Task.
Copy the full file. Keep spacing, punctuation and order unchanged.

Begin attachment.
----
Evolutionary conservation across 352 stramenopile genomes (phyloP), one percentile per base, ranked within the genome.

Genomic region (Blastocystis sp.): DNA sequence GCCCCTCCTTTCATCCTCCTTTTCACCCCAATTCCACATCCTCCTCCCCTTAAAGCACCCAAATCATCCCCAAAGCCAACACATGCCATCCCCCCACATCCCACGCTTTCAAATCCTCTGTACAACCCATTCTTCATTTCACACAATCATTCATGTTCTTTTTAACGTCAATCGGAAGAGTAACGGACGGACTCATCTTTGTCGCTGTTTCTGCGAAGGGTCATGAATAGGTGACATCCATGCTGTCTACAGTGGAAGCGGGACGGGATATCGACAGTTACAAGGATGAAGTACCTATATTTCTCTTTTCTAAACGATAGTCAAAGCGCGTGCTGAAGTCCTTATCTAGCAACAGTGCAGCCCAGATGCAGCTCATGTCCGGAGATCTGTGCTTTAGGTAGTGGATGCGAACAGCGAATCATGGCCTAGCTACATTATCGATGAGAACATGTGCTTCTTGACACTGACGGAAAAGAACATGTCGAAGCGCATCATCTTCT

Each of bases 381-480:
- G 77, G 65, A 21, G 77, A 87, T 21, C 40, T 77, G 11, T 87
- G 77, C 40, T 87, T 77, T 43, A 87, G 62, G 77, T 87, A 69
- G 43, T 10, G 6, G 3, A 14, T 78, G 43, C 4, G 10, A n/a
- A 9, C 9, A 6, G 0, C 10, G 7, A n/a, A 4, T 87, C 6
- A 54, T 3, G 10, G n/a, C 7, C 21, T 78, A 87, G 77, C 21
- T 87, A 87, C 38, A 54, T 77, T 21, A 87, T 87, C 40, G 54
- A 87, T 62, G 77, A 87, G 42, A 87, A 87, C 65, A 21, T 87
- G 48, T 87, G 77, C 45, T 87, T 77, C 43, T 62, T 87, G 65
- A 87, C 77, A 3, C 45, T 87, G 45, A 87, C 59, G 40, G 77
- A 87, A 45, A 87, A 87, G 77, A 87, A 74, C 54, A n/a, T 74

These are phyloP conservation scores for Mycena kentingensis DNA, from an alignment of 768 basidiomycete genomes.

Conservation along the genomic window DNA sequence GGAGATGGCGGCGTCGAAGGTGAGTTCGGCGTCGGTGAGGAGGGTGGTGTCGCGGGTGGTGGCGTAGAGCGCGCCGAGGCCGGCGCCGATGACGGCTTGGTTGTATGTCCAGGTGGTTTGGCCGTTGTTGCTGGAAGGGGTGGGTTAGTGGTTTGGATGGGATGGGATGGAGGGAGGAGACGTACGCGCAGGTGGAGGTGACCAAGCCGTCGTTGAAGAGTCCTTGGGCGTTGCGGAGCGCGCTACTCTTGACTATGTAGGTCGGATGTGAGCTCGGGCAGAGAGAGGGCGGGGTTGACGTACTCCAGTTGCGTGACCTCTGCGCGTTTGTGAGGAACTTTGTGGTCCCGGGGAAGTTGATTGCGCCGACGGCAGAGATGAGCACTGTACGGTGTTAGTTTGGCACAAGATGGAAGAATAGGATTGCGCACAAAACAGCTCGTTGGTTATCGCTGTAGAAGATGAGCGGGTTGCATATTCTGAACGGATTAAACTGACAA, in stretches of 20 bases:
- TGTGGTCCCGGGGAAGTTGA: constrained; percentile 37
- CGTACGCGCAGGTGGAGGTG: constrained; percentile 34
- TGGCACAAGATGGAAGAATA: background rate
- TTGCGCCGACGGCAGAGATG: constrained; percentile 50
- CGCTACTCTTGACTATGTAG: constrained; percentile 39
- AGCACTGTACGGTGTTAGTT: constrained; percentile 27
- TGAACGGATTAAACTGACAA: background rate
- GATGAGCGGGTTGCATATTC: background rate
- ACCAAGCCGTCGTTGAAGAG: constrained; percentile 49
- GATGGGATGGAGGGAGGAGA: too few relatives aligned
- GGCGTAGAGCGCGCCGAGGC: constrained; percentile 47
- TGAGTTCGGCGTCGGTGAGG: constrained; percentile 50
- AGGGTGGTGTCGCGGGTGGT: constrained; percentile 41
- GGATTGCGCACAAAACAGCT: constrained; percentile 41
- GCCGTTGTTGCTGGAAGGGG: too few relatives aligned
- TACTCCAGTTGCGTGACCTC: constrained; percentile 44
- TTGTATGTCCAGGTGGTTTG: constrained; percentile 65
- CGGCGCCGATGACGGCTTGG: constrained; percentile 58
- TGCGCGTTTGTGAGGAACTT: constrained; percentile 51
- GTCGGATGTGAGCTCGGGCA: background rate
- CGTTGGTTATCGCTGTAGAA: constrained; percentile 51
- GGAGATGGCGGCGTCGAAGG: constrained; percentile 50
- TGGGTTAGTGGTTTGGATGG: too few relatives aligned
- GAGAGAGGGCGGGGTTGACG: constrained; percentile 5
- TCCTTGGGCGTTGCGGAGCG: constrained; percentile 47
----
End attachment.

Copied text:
Evolutionary conservation across 352 stramenopile genomes (phyloP), one percentile per base, ranked within the genome.

Genomic region (Blastocystis sp.): DNA sequence GCCCCTCCTTTCATCCTCCTTTTCACCCCAATTCCACATCCTCCTCCCCTTAAAGCACCCAAATCATCCCCAAAGCCAACACATGCCATCCCCCCACATCCCACGCTTTCAAATCCTCTGTACAACCCATTCTTCATTTCACACAATCATTCATGTTCTTTTTAACGTCAATCGGAAGAGTAACGGACGGACTCATCTTTGTCGCTGTTTCTGCGAAGGGTCATGAATAGGTGACATCCATGCTGTCTACAGTGGAAGCGGGACGGGATATCGACAGTTACAAGGATGAAGTACCTATATTTCTCTTTTCTAAACGATAGTCAAAGCGCGTGCTGAAGTCCTTATCTAGCAACAGTGCAGCCCAGATGCAGCTCATGTCCGGAGATCTGTGCTTTAGGTAGTGGATGCGAACAGCGAATCATGGCCTAGCTACATTATCGATGAGAACATGTGCTTCTTGACACTGACGGAAAAGAACATGTCGAAGCGCATCATCTTCT

Each of bases 381-480:
- G 77, G 65, A 21, G 77, A 87, T 21, C 40, T 77, G 11, T 87
- G 77, C 40, T 87, T 77, T 43, A 87, G 62, G 77, T 87, A 69
- G 43, T 10, G 6, G 3, A 14, T 78, G 43, C 4, G 10, A n/a
- A 9, C 9, A 6, G 0, C 10, G 7, A n/a, A 4, T 87, C 6
- A 54, T 3, G 10, G n/a, C 7, C 21, T 78, A 87, G 77, C 21
- T 87, A 87, C 38, A 54, T 77, T 21, A 87, T 87, C 40, G 54
- A 87, T 62, G 77, A 87, G 42, A 87, A 87, C 65, A 21, T 87
- G 48, T 87, G 77, C 45, T 87, T 77, C 43, T 62, T 87, G 65
- A 87, C 77, A 3, C 45, T 87, G 45, A 87, C 59, G 40, G 77
- A 87, A 45, A 87, A 87, G 77, A 87, A 74, C 54, A n/a, T 74

These are phyloP conservation scores for Mycena kentingensis DNA, from an alignment of 768 basidiomycete genomes.

Conservation along the genomic window DNA sequence GGAGATGGCGGCGTCGAAGGTGAGTTCGGCGTCGGTGAGGAGGGTGGTGTCGCGGGTGGTGGCGTAGAGCGCGCCGAGGCCGGCGCCGATGACGGCTTGGTTGTATGTCCAGGTGGTTTGGCCGTTGTTGCTGGAAGGGGTGGGTTAGTGGTTTGGATGGGATGGGATGGAGGGAGGAGACGTACGCGCAGGTGGAGGTGACCAAGCCGTCGTTGAAGAGTCCTTGGGCGTTGCGGAGCGCGCTACTCTTGACTATGTAGGTCGGATGTGAGCTCGGGCAGAGAGAGGGCGGGGTTGACGTACTCCAGTTGCGTGACCTCTGCGCGTTTGTGAGGAACTTTGTGGTCCCGGGGAAGTTGATTGCGCCGACGGCAGAGATGAGCACTGTACGGTGTTAGTTTGGCACAAGATGGAAGAATAGGATTGCGCACAAAACAGCTCGTTGGTTATCGCTGTAGAAGATGAGCGGGTTGCATATTCTGAACGGATTAAACTGACAA, in stretches of 20 bases:
- TGTGGTCCCGGGGAAGTTGA: constrained; percentile 37
- CGTACGCGCAGGTGGAGGTG: constrained; percentile 34
- TGGCACAAGATGGAAGAATA: background rate
- TTGCGCCGACGGCAGAGATG: constrained; percentile 50
- CGCTACTCTTGACTATGTAG: constrained; percentile 39
- AGCACTGTACGGTGTTAGTT: constrained; percentile 27
- TGAACGGATTAAACTGACAA: background rate
- GATGAGCGGGTTGCATATTC: background rate
- ACCAAGCCGTCGTTGAAGAG: constrained; percentile 49
- GATGGGATGGAGGGAGGAGA: too few relatives aligned
- GGCGTAGAGCGCGCCGAGGC: constrained; percentile 47
- TGAGTTCGGCGTCGGTGAGG: constrained; percentile 50
- AGGGTGGTGTCGCGGGTGGT: constrained; percentile 41
- GGATTGCGCACAAAACAGCT: constrained; percentile 41
- GCCGTTGTTGCTGGAAGGGG: too few relatives aligned
- TACTCCAGTTGCGTGACCTC: constrained; percentile 44
- TTGTATGTCCAGGTGGTTTG: constrained; percentile 65
- CGGCGCCGATGACGGCTTGG: constrained; percentile 58
- TGCGCGTTTGTGAGGAACTT: constrained; percentile 51
- GTCGGATGTGAGCTCGGGCA: background rate
- CGTTGGTTATCGCTGTAGAA: constrained; percentile 51
- GGAGATGGCGGCGTCGAAGG: constrained; percentile 50
- TGGGTTAGTGGTTTGGATGG: too few relatives aligned
- GAGAGAGGGCGGGGTTGACG: constrained; percentile 5
- TCCTTGGGCGTTGCGGAGCG: constrained; percentile 47